Something spooky

Harry Potter star Daniel Radcliffe is all set to play a spooky role in the big screen adaptation of Susan Hill’s scary novel The Woman In Black. The 20-year-old actor is currently lining up work after finishing filming on the wizard movies this summer. Radcliffe has already signed up for a remake of All Quiet on the Western Front and a Broadway production of How to Succeed in Business Without Really Trying.

The Woman In Black has been running as a West End play since the late 1980s. The supernatural thriller was previously adapted into a TV movie in 1989 starring Adrian Rawlins, who plays Radcliffe’s onscreen father in the Harry Potter films.. James Watkins will direct the new movie, with a script by Kick-Ass screenwriter Jane Goldman. — PTI

Gritty thought

Hollywood star Ashton Kutcher wants to work on a “gritty” western movie, but doesn’t think it will happen as few people enjoy the genre any more. The 32-year-old actor wants to work on a cowboy-themed movie, but admits that the chances are slim, Contactmusic reported.

“I really want to do a western at some point that’s like a real super gritty, gritty western. But I don’t know if I’ll get to do that because people don’t really go to westerns anymore. But at some point, I’d love to,” said Kutcher. The hunk also admits his Killers co-star Katherine Heigl is determined to do a good job when working, but still remains a “great person”. “Katherine’s the kind of person who considers running to be a stunt, but at the same time what it is that she brings is so valuable, and she’s actually a really great person on top of it,” said the actor. — PTI 

High on horror

For the first time in his 15-year-old career, Bobby Deol, the romantic- action hero, has attempted to do a supernatural thriller - a not-so-popular genre with his latest Help. But the actor is taking his chances, saying there is “no guarantee what will work and what won’t”. “It’s not only horror films that didn’t work this year. There are many others that didn’t either. There is no guarantee what will work and what won’t,” said Bobby.

“Every Friday when your film is about to release, you are scared, you don’t want to be around because you don’t know what’s going to happen,” he said.

Bobby’s ghost film is titled Help and it has been directed by debutant Rajeev Viran who narrates the story of a malevolent spirit that refuses to leave the human world. While the actor will be seen as a successful horror film director in the movie, Mugdha Godse will feature as his wife.

The film is slated to hit the screens on August 13.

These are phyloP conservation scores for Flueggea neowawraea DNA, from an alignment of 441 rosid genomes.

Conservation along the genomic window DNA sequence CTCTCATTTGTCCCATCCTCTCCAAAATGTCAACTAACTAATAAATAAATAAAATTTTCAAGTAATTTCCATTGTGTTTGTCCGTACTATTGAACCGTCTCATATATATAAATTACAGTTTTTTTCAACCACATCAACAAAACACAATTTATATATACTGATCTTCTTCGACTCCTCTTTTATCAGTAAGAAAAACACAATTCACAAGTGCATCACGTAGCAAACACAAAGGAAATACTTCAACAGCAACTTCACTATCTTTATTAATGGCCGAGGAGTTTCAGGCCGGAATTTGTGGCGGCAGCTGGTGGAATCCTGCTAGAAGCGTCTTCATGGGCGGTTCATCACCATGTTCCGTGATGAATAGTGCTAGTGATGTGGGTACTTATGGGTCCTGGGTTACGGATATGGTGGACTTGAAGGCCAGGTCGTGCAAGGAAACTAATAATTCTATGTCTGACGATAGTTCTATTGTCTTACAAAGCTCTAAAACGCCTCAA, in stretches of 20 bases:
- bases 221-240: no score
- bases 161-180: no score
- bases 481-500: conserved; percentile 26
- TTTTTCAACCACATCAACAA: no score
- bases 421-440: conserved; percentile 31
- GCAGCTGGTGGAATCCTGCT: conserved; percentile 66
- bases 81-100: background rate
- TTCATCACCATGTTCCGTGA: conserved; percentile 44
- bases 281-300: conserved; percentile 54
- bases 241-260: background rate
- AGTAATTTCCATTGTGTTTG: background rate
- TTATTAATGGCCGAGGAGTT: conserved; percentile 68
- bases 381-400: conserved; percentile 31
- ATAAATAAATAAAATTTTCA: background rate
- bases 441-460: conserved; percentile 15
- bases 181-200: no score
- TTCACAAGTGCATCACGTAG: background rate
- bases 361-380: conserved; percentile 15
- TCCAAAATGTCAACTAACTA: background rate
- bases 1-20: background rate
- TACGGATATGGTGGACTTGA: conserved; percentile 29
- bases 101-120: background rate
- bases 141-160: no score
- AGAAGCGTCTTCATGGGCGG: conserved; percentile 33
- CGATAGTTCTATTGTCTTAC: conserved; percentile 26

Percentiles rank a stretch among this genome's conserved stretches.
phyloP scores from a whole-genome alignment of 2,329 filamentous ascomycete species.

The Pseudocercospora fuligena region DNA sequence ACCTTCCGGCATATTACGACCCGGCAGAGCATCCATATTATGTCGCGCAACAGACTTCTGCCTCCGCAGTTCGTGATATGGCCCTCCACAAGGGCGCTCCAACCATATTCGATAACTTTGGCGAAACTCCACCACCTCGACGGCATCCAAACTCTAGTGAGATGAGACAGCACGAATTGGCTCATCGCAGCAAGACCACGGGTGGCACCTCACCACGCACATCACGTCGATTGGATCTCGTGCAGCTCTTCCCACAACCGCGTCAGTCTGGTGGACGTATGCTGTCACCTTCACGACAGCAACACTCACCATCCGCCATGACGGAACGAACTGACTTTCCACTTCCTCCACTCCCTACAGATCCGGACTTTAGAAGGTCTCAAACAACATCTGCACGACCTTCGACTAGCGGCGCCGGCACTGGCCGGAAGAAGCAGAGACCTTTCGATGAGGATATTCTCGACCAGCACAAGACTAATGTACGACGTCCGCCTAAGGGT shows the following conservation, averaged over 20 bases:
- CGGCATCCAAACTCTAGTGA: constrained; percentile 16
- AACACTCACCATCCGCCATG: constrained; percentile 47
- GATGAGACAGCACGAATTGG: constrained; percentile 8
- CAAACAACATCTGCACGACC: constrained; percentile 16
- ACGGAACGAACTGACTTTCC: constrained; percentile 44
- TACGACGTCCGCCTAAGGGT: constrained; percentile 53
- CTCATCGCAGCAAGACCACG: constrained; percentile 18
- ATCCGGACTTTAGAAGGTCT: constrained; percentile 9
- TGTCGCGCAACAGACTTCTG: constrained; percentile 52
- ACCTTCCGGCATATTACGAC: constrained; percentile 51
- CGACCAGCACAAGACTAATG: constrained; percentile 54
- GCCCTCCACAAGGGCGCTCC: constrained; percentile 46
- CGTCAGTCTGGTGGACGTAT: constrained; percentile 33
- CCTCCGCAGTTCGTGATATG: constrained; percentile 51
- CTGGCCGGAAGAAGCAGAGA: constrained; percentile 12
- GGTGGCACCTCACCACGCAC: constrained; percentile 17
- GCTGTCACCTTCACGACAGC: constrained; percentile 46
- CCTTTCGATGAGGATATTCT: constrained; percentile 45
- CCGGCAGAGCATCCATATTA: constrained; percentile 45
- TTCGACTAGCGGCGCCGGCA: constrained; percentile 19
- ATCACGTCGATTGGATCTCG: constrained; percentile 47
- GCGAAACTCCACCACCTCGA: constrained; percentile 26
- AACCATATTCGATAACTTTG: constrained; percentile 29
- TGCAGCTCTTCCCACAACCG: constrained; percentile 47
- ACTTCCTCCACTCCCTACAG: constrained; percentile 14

This year saw a number of horror films hitting the big screen like Click, starring Shreyas Talpade and Sneha Ullal; Ram Gopal Varma’s Phoonk 2; Aditya Narayan-starrer Shaapit; Purab Kohli and Arjan Bajwa’s Hide & Seek; and Rokkk that had Udita Goswami and Tanushree Dutta.

In real life, Bobby doesn’t believe in evil spirits. “As an adult I don’t believe in spirits and ghosts, but as a child such stories used to interest me and even scare me sometimes,” said the 43-year-old. “When I was a little kid, my cousin used to tell me ghost stories. Even when my maids used to talk about such stuff, I used to get interested and would force them to make me a part of their conversation. Sometimes though they scared me.”Usually seen in romantic and action movies, Bobby agreed to do Help because he felt it was time to experiment with a different genre. “When I heard the subject, it sounded interesting; so I decided to give it a shot. End of the day, as an actor you want to experience different things. I have done this for the first time; now let’s see how it fares,” he said.

So wasn’t he skeptical about working with an actress who is relatively new in the industry? “No, not at all. I’m not one of those people. In fact, most of my films are with heroines who are relatively new in the industry. What is important is that the person suits the character and Mugdha was perfect for this role,” he informed. Horror is not the only thing on Bobby’s plate at the moment. He is working on two more films - Yamla Pagla Deewana and Thank You. While Yamla Pagla Deewana will see him reuniting on screen with his father and elder brother, in Thank You he will be seen with Sonam Kapoor and Akshay Kumar. — IANS

Sneak peak
INIFD’s Designer Medley 2010 brings out the elements of painting, dance and other art forms in beautiful dresses created by final-year students

Madhubani paintings, Delftware pottery from Holland, beaded work from African Maasai tribe, searing volcanoes and celestial light come together in Designer Medley-2010, prepared painstakingly by budding artistes of International Institute of Fashion Design (INIFD).

The students who researched exhaustively on their themes, prepared dresses as well as accessories and walked the ramp in their stunning creations before top models don them for INIFD annual passing out fashion show.

“This show is an annual feature that gives our students hands-on experience to get ready for the glamorous as well as challenging world of fashion,” says Ritu Kochhar, corporate director, INIFD.

Seven themes, each unique in its own, INIFD Designer Medley brings out the best that students have to offer.

Collection Glittery Soiree reverberates eternal romance with a vast array of saris, lehangas and gowns in natural fabric like georgettes, crepes and tissues with sequins, thread work and intricate zari work. Blue Muse from Delftware pottery brings out fine artwork in short dresses, gowns and kaftans. Lava Cascades finds its greys, browns and burning orange from seething volcanoes to create dresses with strong silhouettes created by bending, folding, twisting and manipulating georgettes, crepes and satins.